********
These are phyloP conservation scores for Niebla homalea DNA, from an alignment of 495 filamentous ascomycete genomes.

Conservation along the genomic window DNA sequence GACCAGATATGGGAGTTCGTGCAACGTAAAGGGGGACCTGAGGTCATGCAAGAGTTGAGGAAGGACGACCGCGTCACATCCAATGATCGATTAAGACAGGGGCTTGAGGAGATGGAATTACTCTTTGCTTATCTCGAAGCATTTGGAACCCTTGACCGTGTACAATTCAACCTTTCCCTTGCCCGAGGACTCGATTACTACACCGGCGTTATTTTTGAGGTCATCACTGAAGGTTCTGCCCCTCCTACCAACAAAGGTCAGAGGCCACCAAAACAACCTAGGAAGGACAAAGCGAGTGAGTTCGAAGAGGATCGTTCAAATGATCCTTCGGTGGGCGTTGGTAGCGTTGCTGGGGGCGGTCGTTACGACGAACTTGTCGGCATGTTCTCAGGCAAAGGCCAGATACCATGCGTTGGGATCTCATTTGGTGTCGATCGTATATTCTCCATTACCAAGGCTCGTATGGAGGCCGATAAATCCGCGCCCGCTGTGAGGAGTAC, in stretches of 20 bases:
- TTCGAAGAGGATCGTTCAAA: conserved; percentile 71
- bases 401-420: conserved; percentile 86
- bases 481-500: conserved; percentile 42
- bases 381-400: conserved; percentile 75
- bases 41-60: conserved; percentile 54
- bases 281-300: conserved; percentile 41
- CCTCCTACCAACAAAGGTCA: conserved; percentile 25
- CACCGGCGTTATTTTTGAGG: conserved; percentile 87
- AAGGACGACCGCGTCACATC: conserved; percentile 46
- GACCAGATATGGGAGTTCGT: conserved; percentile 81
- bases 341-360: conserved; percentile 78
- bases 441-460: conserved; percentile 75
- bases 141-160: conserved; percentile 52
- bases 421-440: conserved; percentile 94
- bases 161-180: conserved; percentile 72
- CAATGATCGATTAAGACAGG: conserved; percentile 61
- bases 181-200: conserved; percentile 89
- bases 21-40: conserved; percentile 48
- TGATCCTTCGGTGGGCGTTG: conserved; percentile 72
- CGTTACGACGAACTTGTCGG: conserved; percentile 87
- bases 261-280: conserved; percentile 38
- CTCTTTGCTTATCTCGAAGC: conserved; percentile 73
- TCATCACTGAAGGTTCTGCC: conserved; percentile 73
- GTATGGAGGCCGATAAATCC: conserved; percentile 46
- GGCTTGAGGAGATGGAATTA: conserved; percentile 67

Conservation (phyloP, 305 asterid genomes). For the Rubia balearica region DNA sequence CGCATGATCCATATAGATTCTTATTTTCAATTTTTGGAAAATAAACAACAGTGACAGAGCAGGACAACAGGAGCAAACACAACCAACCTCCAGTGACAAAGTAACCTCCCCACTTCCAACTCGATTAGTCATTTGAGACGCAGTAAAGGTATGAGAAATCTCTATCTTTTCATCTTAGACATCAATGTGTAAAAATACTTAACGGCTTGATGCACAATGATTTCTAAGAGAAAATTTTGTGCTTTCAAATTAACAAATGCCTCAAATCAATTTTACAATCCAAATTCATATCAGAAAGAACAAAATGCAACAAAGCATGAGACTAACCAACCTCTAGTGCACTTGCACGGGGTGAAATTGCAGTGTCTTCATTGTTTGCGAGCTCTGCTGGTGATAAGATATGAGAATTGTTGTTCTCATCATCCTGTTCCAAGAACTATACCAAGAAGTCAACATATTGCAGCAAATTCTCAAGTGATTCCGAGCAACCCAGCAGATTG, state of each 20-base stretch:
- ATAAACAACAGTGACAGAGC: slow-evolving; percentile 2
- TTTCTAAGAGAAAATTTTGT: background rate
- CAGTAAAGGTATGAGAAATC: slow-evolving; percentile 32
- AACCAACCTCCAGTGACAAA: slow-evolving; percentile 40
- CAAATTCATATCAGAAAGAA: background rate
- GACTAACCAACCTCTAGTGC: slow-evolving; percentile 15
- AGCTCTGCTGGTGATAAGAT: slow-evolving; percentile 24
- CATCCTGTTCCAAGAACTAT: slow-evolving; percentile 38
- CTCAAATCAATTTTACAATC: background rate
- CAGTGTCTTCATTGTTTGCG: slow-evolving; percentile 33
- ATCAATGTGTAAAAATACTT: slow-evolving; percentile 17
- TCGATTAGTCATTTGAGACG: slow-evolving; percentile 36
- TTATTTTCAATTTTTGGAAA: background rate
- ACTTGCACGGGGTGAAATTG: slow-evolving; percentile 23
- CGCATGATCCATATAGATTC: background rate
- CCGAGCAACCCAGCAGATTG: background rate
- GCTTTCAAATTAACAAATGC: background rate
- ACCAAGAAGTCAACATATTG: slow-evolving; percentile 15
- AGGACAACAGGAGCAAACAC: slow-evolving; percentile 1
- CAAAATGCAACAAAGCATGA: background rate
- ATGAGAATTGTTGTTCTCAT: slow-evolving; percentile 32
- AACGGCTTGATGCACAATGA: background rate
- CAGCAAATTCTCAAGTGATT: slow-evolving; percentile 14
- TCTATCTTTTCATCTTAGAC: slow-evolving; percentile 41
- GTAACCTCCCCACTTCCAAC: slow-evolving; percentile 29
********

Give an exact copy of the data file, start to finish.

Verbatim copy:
These are phyloP conservation scores for Niebla homalea DNA, from an alignment of 495 filamentous ascomycete genomes.

Conservation along the genomic window DNA sequence GACCAGATATGGGAGTTCGTGCAACGTAAAGGGGGACCTGAGGTCATGCAAGAGTTGAGGAAGGACGACCGCGTCACATCCAATGATCGATTAAGACAGGGGCTTGAGGAGATGGAATTACTCTTTGCTTATCTCGAAGCATTTGGAACCCTTGACCGTGTACAATTCAACCTTTCCCTTGCCCGAGGACTCGATTACTACACCGGCGTTATTTTTGAGGTCATCACTGAAGGTTCTGCCCCTCCTACCAACAAAGGTCAGAGGCCACCAAAACAACCTAGGAAGGACAAAGCGAGTGAGTTCGAAGAGGATCGTTCAAATGATCCTTCGGTGGGCGTTGGTAGCGTTGCTGGGGGCGGTCGTTACGACGAACTTGTCGGCATGTTCTCAGGCAAAGGCCAGATACCATGCGTTGGGATCTCATTTGGTGTCGATCGTATATTCTCCATTACCAAGGCTCGTATGGAGGCCGATAAATCCGCGCCCGCTGTGAGGAGTAC, in stretches of 20 bases:
- TTCGAAGAGGATCGTTCAAA: conserved; percentile 71
- bases 401-420: conserved; percentile 86
- bases 481-500: conserved; percentile 42
- bases 381-400: conserved; percentile 75
- bases 41-60: conserved; percentile 54
- bases 281-300: conserved; percentile 41
- CCTCCTACCAACAAAGGTCA: conserved; percentile 25
- CACCGGCGTTATTTTTGAGG: conserved; percentile 87
- AAGGACGACCGCGTCACATC: conserved; percentile 46
- GACCAGATATGGGAGTTCGT: conserved; percentile 81
- bases 341-360: conserved; percentile 78
- bases 441-460: conserved; percentile 75
- bases 141-160: conserved; percentile 52
- bases 421-440: conserved; percentile 94
- bases 161-180: conserved; percentile 72
- CAATGATCGATTAAGACAGG: conserved; percentile 61
- bases 181-200: conserved; percentile 89
- bases 21-40: conserved; percentile 48
- TGATCCTTCGGTGGGCGTTG: conserved; percentile 72
- CGTTACGACGAACTTGTCGG: conserved; percentile 87
- bases 261-280: conserved; percentile 38
- CTCTTTGCTTATCTCGAAGC: conserved; percentile 73
- TCATCACTGAAGGTTCTGCC: conserved; percentile 73
- GTATGGAGGCCGATAAATCC: conserved; percentile 46
- GGCTTGAGGAGATGGAATTA: conserved; percentile 67

Conservation (phyloP, 305 asterid genomes). For the Rubia balearica region DNA sequence CGCATGATCCATATAGATTCTTATTTTCAATTTTTGGAAAATAAACAACAGTGACAGAGCAGGACAACAGGAGCAAACACAACCAACCTCCAGTGACAAAGTAACCTCCCCACTTCCAACTCGATTAGTCATTTGAGACGCAGTAAAGGTATGAGAAATCTCTATCTTTTCATCTTAGACATCAATGTGTAAAAATACTTAACGGCTTGATGCACAATGATTTCTAAGAGAAAATTTTGTGCTTTCAAATTAACAAATGCCTCAAATCAATTTTACAATCCAAATTCATATCAGAAAGAACAAAATGCAACAAAGCATGAGACTAACCAACCTCTAGTGCACTTGCACGGGGTGAAATTGCAGTGTCTTCATTGTTTGCGAGCTCTGCTGGTGATAAGATATGAGAATTGTTGTTCTCATCATCCTGTTCCAAGAACTATACCAAGAAGTCAACATATTGCAGCAAATTCTCAAGTGATTCCGAGCAACCCAGCAGATTG, state of each 20-base stretch:
- ATAAACAACAGTGACAGAGC: slow-evolving; percentile 2
- TTTCTAAGAGAAAATTTTGT: background rate
- CAGTAAAGGTATGAGAAATC: slow-evolving; percentile 32
- AACCAACCTCCAGTGACAAA: slow-evolving; percentile 40
- CAAATTCATATCAGAAAGAA: background rate
- GACTAACCAACCTCTAGTGC: slow-evolving; percentile 15
- AGCTCTGCTGGTGATAAGAT: slow-evolving; percentile 24
- CATCCTGTTCCAAGAACTAT: slow-evolving; percentile 38
- CTCAAATCAATTTTACAATC: background rate
- CAGTGTCTTCATTGTTTGCG: slow-evolving; percentile 33
- ATCAATGTGTAAAAATACTT: slow-evolving; percentile 17
- TCGATTAGTCATTTGAGACG: slow-evolving; percentile 36
- TTATTTTCAATTTTTGGAAA: background rate
- ACTTGCACGGGGTGAAATTG: slow-evolving; percentile 23
- CGCATGATCCATATAGATTC: background rate
- CCGAGCAACCCAGCAGATTG: background rate
- GCTTTCAAATTAACAAATGC: background rate
- ACCAAGAAGTCAACATATTG: slow-evolving; percentile 15
- AGGACAACAGGAGCAAACAC: slow-evolving; percentile 1
- CAAAATGCAACAAAGCATGA: background rate
- ATGAGAATTGTTGTTCTCAT: slow-evolving; percentile 32
- AACGGCTTGATGCACAATGA: background rate
- CAGCAAATTCTCAAGTGATT: slow-evolving; percentile 14
- TCTATCTTTTCATCTTAGAC: slow-evolving; percentile 41
- GTAACCTCCCCACTTCCAAC: slow-evolving; percentile 29